Running 100 Miles “Because It’s Fun”
January is the biggest month for personal trainers everywhere. February and March make up the largest number of discarded fitness goals every year! When I am continually successful within any new discipline it because I really want to act and enjoy the process. So I’ve brought in my friend Kiwi to talk about how she runs 100 mile runs “because it’s fun!”
Robin asked me to write a guest post about my ultramarathon runs. So I’ll tell you about the best run I ever did, in 2008, on the Western States Trail in California.
Every June some of the most hardcore trail runners in the world complete this 100 mile trail running race starting in Squaw Valley near the Nevada border, reaching a height of 8500 ft on the mountain trails of the Sierra Nevada, traversing a series of deep canyons, usually in sweltering heat, and finishing in Auburn, California just outside Sacramento. I’m not as tough as many of these ultra-runners, but I reckon I have more fun than most.
My goal in running the Western States Trail was to finish within 40 hours, and to do it according to my own rules and choices. Most importantly to have fun. In June 2008 I traveled to Sacramento to familiarize with the course and practice the river crossing. I then returned in September 2008 and made a first attempt at this run, solo but with two kind local runners providing support. This first attempt ended 24 hours after it began, with me staggering down a deserted country road at 1am, freezing cold and falling asleep from the antihistamines I’d taken after receiving 20 wasp stings a few hours earlier.
I rested for two weeks and then returned for a second try, this time entirely solo and self supported. I spent a leisurely four days driving around remote 4WD roads laying in supplies along the route. After the run it took three days to drive these roads and retrieve the supplies. This was part of the journey for me. Bumping around these remote dirt roads was nearly as much fun as the run itself. The thrill of being entirely self sufficient in a wilderness environment which most people consider hostile and scary. The mountains have never felt scary to me.
I set off at 1am after a lovely 5.5 hours sleep bandit-camping in the bushes above the ski resort at Squaw Valley. It was a beautiful cold crisp night climbing the ski hill, feeling rested and excited and alive alive! I love the early morning hours on the first day of an ultramarathon, the rest of the world asleep, the distance to travel almost impossible to grasp, so many hours of fun still to go, and setting out to attempt something that so many people believe is not possible. I see a lot of parallels between my ultramarathons and the autism volunteer work that I do through the Son-Rise Program. Most folks believe it’s not possible to run 100 miles. Most folks believe autism is not curable.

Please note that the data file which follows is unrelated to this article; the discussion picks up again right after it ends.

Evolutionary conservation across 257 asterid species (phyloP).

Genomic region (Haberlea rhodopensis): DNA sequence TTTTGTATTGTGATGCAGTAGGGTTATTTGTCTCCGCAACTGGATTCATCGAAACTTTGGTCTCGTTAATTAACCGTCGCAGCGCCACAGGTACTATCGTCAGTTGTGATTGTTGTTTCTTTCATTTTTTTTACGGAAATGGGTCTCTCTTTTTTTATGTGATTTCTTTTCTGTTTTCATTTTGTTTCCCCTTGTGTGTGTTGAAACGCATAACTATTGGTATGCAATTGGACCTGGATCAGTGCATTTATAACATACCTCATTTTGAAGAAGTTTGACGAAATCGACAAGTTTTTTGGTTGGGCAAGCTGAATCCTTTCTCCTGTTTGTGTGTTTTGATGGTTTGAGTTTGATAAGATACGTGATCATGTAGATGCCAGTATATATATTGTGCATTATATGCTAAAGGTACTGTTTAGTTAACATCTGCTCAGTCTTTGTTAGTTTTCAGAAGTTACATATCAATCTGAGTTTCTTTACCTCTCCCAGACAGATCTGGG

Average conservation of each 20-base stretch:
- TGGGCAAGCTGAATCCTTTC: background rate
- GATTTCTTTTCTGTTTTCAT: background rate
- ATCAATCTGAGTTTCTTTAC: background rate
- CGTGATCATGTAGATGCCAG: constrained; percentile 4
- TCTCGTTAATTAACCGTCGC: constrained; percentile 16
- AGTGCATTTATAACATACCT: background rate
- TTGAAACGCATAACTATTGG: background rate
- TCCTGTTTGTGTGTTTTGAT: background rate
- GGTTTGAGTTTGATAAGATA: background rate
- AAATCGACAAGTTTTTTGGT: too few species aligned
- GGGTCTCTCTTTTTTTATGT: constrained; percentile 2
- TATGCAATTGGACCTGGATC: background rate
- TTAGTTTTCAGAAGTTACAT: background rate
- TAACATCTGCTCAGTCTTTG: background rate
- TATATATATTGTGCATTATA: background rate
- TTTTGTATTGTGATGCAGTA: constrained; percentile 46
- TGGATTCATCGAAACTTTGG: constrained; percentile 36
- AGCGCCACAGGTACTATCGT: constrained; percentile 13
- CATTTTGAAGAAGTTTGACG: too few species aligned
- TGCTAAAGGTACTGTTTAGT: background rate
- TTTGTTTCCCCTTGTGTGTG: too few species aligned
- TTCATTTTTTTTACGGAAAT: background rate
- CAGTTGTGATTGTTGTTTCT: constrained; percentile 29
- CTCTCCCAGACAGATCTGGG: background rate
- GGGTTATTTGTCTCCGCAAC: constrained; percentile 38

Reaching my first food stash I found a bear had cunningly removed the rocks from the base of the cairn and eaten all my sandwiches. My energy gels were still there, inside a knawed-on nalgene bottle. No matter, next food supplies at 30 miles. The sun came up as I was descending to lower elevation having crossed the historic Pacific Crest Trail. Someday I’ll come back and complete this 2500 mile trail from Mexico to Canada. Another kind of adventure. Running, sprinting even, on the gently descending mountain trails. I usually hit my stride 6 to 10 hours into a run; which is why I prefer ultramarathons to short runs where I’ve barely started warming up by the time it’s over.
Reaching Robson Campground mid morning, I still felt on fire and excited to be alive. No sign of the mountain lion pawprints I’d seen here two weeks earlier. During the official race, they weigh competitors at the aid station here. Anyone who’s lost 5% of their body mass is pulled from the race due to dehydration. Outside of the race environment I trust my slower pace and ability to read my body signals to maintain my health. I was also carrying a PLB (Personal Locator Beacon) and a larger amount of warm clothes and first aid supplies than the competitors carry due to the higher risk of being on my own in the mountains without backup.
The next section of the run crossed huge chasms with deep descents and ascents, through the heat of the day. It was the most remote part of the run. Donning my jacket to sweat past the location of the wasp stings the previous attempt; this time I saw no wasps at all. One third into the run is often my biggest psychological challenge; tired from having run a long way already, but still with an impossible distance to go. This time, the euphoria of being alive, alone, and doing something most folks think is impossible sustained me through the heat of the afternoon and I felt none of the despondency I sometimes have to work through to finish ultramarathons.